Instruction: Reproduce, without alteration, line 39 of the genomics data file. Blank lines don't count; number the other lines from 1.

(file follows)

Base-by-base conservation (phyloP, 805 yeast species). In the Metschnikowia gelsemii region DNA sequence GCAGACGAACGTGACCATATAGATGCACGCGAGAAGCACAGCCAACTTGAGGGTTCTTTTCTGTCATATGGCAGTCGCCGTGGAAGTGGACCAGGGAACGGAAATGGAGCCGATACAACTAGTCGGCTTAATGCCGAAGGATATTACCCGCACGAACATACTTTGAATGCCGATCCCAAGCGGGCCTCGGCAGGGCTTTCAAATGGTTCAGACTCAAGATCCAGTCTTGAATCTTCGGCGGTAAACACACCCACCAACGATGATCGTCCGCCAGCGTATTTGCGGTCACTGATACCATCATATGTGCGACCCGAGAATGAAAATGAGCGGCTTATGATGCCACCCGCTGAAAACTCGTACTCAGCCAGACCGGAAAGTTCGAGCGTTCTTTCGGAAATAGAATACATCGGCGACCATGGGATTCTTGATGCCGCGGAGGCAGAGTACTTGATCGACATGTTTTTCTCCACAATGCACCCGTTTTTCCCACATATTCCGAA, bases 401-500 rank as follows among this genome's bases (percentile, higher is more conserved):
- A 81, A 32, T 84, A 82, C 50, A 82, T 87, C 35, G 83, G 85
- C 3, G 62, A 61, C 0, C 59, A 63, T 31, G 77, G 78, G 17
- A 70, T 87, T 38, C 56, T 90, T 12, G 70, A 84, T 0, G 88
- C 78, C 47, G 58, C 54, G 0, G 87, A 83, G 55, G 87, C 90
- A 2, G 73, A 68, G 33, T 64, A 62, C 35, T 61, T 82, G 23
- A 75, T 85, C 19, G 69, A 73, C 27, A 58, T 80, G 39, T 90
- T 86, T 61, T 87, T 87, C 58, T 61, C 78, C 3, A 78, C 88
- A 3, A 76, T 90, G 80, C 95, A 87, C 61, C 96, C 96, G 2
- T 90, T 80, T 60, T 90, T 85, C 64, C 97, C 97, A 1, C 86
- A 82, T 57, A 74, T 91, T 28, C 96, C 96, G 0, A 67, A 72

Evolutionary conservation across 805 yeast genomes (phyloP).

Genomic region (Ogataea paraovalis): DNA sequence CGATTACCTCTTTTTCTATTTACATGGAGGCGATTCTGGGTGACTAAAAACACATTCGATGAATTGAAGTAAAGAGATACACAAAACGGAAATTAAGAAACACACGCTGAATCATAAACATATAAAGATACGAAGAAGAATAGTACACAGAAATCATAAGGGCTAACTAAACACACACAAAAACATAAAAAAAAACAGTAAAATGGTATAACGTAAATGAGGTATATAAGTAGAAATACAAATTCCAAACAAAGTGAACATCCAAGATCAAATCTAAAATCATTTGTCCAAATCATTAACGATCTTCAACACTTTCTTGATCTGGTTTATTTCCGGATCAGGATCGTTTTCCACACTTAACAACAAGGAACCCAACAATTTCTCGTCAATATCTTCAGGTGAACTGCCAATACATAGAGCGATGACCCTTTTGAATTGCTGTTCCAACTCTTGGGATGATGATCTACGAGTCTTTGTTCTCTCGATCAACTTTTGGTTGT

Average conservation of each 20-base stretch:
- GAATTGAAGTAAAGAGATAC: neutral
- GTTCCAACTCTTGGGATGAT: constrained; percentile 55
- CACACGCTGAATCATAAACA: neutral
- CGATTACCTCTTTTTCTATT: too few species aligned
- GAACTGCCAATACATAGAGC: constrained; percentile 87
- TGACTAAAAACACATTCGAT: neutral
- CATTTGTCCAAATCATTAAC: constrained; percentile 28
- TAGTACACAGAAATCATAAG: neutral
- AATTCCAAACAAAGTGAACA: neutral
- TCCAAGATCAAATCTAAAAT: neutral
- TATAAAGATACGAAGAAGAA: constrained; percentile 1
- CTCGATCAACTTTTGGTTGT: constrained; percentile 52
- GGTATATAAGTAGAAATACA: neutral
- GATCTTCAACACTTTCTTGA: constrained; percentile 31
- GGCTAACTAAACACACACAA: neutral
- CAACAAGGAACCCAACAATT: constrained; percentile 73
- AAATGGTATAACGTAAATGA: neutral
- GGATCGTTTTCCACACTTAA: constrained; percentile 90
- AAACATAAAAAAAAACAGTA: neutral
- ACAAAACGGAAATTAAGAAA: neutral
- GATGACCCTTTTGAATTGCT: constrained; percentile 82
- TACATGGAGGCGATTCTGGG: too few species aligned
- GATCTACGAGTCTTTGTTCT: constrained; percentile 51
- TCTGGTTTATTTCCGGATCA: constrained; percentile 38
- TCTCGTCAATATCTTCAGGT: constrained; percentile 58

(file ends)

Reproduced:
- TCTCGTCAATATCTTCAGGT: constrained; percentile 58